|Title:||The Role of miR-200b in Renal Fibrosis and Its in vivo Delivery Systems|
|Authors:||Tang, Owen Miao Yi|
|Publisher:||University of Sydney.|
Kolling Institute of Medical Research.
Northern Clinical School.
|Abstract:||Irreversible renal fibrosis represents the final common pathway of almost all chronic renal diseases and ultimately leads to end stage renal failure. Excessive accumulation of extracellular matrix proteins distinctively characterises this fibrotic process, which epithelial to mesenchymal transition (EMT) is thought to play a major role in. This thesis explored the role of miR-200b in preventing renal fibrosis with the focus of its role in EMT. miR-200b was found to be an important player in maintaining the characteristics of epithelial cells by regulating transcription factors Zeb1 and Sip1 in proximal tubular cells. Furthermore, a direct targeting and degradation mechanism of fibronectin mRNA by miR-200b was identified. Thus, miR-200b is shown to be a master regulator of EMT and over-expression of this miRNA may have therapeutic implication in patients with chronic renal diseases. Followed by the discovery of molecular mechanisms underlying the protective effects of miR-200b in renal fibrosis, the focus of the study was shifted to the various delivery methods aiming targeted expression of miR-200b in renal proximal tubules in vivo. The efficacy of gene delivery methods such as lentivirus mediated gene transfer, hydrodynamic injection, ultrasound microbubble mediated gene transfer and nanoparticles mediated gene uptake were investigated. Expression of the transgene was successfully detected in the kidney in lentivirus and ultrasound microbubble mediated gene transfer. Optimisation of each method is still in process aiming higher transfer efficiency. In the last chapter, the role of novel protein target PMEPA1 regulated by both miR-200b and TGFβ was also investigated using in vitro fibrosis model. However, both over-expression and loss of function studies demonstrated no significant changes in the expression level of E-Cadherin, fibronectin and collagen IV suggesting its involvement in pathways other than EMT.|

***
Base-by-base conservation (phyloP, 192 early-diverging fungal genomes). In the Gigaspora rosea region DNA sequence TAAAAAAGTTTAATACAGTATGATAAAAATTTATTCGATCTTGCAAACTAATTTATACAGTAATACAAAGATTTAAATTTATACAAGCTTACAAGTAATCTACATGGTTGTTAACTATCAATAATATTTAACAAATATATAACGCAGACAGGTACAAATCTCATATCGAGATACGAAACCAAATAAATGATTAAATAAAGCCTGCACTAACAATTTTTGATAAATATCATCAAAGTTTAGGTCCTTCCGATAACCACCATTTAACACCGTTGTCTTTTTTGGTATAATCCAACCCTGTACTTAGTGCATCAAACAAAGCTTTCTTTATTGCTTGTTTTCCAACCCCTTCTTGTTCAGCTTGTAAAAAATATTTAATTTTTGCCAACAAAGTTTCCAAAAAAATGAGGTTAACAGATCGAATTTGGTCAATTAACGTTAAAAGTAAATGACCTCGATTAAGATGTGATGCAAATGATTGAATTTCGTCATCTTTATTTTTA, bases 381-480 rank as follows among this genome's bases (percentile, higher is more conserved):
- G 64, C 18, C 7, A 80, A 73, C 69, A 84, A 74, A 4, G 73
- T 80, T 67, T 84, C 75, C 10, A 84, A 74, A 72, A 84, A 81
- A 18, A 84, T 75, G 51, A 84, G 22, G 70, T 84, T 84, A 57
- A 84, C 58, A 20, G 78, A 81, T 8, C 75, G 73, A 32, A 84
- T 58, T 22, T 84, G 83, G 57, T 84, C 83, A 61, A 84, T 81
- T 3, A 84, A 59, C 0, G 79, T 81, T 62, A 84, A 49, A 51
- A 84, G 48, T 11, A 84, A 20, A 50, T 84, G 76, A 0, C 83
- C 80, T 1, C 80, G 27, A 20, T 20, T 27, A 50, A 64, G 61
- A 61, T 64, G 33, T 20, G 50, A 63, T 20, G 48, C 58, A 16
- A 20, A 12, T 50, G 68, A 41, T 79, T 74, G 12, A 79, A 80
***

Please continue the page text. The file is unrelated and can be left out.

|Type of Work:||PhD Doctorate|
|Type of Publication:||Doctor of Philosophy Ph.D.|
|Appears in Collections:||Sydney Digital Theses (Open Access)|
|TANG Owen - Final thesis.pdf||Thesis||4.53 MB||Adobe PDF|
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